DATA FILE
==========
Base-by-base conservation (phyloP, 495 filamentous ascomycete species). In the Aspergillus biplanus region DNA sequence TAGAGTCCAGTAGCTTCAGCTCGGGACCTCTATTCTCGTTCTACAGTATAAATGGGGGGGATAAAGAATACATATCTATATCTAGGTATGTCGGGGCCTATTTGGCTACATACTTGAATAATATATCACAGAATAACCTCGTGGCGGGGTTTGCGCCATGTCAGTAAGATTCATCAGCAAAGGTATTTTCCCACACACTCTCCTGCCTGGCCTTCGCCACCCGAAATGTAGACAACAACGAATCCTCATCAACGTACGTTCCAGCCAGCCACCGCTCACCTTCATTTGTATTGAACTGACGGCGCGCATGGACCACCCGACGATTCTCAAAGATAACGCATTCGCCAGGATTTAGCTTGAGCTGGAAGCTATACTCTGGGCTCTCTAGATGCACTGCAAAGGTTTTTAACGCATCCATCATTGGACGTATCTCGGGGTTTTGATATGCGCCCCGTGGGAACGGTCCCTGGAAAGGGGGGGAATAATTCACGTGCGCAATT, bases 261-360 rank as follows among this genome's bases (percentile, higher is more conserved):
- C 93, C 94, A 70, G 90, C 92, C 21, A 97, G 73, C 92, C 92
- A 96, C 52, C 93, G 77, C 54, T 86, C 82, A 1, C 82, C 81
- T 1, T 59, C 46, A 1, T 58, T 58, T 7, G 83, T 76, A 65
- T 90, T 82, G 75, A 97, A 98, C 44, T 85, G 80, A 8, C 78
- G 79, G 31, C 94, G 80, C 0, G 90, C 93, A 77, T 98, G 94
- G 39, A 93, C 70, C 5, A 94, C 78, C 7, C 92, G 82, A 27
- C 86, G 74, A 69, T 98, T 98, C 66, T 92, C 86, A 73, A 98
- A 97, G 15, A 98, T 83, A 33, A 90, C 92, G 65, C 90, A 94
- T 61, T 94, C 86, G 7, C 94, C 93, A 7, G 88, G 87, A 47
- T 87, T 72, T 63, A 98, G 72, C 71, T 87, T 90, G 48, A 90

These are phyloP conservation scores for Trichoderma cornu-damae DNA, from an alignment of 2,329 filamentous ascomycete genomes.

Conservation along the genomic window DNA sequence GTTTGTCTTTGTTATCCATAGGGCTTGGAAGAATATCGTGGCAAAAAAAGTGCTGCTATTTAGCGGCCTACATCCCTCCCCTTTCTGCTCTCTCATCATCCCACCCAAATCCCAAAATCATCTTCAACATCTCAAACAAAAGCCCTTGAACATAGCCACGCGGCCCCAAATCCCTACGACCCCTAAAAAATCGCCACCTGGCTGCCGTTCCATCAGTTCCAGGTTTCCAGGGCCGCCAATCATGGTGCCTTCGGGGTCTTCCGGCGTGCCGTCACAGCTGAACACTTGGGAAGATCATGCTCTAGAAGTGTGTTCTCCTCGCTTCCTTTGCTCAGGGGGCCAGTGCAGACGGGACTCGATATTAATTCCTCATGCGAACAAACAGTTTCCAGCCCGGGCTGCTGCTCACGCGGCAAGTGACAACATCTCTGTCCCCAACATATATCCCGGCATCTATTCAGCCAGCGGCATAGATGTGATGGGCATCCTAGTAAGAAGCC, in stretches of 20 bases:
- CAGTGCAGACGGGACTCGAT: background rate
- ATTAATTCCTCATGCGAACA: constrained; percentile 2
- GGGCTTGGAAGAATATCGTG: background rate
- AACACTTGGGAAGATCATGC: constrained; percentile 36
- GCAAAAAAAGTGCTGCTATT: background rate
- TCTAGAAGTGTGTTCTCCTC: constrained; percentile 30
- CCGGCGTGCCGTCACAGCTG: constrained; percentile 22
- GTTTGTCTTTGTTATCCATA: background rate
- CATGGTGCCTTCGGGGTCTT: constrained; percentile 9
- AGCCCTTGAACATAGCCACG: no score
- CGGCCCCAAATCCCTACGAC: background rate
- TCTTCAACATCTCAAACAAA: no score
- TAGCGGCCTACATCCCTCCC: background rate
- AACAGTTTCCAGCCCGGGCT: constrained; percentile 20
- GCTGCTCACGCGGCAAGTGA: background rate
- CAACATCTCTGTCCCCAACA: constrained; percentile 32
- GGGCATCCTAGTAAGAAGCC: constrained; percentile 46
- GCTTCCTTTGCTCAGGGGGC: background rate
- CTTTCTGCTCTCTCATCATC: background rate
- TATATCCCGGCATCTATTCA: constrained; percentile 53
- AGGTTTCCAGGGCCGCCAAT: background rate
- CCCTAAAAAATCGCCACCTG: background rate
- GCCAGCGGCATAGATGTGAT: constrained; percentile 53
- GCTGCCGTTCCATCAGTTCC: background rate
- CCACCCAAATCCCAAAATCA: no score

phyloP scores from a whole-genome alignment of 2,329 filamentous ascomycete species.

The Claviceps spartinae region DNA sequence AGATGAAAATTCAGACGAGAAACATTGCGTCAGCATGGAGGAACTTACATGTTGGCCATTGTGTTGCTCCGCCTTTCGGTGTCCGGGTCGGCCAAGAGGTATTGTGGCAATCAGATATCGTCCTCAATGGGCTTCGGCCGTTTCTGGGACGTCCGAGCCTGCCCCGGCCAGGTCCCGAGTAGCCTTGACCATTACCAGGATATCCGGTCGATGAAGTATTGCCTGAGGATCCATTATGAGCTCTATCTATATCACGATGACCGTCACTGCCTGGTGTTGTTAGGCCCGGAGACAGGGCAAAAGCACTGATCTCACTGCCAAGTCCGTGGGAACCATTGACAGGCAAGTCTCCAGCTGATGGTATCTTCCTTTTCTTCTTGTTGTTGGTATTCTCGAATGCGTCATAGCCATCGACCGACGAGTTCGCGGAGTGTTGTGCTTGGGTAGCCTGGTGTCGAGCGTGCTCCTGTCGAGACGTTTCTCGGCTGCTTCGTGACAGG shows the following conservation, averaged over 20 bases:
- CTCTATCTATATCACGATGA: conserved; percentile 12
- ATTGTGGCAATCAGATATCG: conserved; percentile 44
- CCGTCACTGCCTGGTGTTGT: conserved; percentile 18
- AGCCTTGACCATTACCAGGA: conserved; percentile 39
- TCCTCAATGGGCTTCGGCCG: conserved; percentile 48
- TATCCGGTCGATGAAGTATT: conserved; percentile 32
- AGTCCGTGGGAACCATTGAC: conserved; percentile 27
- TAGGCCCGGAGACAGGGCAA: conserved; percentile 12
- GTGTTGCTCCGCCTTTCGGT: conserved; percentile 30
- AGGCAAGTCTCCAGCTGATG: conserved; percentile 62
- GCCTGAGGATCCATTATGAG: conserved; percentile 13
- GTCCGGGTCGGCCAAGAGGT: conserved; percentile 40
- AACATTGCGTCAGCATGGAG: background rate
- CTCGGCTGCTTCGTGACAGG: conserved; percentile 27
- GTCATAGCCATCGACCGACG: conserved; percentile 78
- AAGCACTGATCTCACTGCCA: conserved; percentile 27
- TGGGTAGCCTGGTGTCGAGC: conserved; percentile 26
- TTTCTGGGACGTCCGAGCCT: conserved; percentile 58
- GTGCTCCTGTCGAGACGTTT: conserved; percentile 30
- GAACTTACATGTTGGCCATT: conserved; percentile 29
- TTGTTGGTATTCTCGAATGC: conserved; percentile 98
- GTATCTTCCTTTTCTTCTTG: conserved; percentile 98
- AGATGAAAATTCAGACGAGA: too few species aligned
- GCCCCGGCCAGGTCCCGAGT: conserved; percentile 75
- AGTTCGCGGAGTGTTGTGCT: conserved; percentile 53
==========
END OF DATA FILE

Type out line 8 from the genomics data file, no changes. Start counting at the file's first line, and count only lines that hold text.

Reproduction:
- C 86, G 74, A 69, T 98, T 98, C 66, T 92, C 86, A 73, A 98